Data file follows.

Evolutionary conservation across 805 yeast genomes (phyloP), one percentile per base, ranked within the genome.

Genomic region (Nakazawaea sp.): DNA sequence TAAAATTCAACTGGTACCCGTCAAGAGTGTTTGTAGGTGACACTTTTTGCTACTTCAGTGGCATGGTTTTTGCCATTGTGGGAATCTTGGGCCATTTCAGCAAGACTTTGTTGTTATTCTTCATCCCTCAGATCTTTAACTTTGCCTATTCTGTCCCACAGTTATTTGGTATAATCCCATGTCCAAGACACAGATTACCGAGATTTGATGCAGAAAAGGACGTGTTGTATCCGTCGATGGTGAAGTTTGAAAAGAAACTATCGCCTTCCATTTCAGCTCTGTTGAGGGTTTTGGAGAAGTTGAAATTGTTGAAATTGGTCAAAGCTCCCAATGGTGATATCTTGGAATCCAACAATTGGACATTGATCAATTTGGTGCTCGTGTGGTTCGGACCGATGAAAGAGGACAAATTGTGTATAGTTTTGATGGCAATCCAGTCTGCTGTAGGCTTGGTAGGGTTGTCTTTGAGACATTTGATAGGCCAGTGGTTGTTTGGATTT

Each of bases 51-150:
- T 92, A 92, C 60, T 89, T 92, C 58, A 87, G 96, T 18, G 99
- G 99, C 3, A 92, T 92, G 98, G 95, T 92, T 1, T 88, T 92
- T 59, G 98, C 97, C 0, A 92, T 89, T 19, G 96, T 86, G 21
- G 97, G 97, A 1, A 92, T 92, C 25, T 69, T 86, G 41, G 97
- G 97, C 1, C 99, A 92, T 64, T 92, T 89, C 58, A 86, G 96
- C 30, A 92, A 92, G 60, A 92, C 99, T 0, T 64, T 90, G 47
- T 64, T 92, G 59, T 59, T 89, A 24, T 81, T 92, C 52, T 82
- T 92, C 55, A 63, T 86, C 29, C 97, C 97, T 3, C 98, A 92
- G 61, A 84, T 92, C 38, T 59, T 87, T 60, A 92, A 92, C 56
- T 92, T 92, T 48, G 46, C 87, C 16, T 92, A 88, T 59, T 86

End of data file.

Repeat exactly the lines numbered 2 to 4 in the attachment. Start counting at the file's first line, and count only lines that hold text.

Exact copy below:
Genomic region (Nakazawaea sp.): DNA sequence TAAAATTCAACTGGTACCCGTCAAGAGTGTTTGTAGGTGACACTTTTTGCTACTTCAGTGGCATGGTTTTTGCCATTGTGGGAATCTTGGGCCATTTCAGCAAGACTTTGTTGTTATTCTTCATCCCTCAGATCTTTAACTTTGCCTATTCTGTCCCACAGTTATTTGGTATAATCCCATGTCCAAGACACAGATTACCGAGATTTGATGCAGAAAAGGACGTGTTGTATCCGTCGATGGTGAAGTTTGAAAAGAAACTATCGCCTTCCATTTCAGCTCTGTTGAGGGTTTTGGAGAAGTTGAAATTGTTGAAATTGGTCAAAGCTCCCAATGGTGATATCTTGGAATCCAACAATTGGACATTGATCAATTTGGTGCTCGTGTGGTTCGGACCGATGAAAGAGGACAAATTGTGTATAGTTTTGATGGCAATCCAGTCTGCTGTAGGCTTGGTAGGGTTGTCTTTGAGACATTTGATAGGCCAGTGGTTGTTTGGATTT

Each of bases 51-150:
- T 92, A 92, C 60, T 89, T 92, C 58, A 87, G 96, T 18, G 99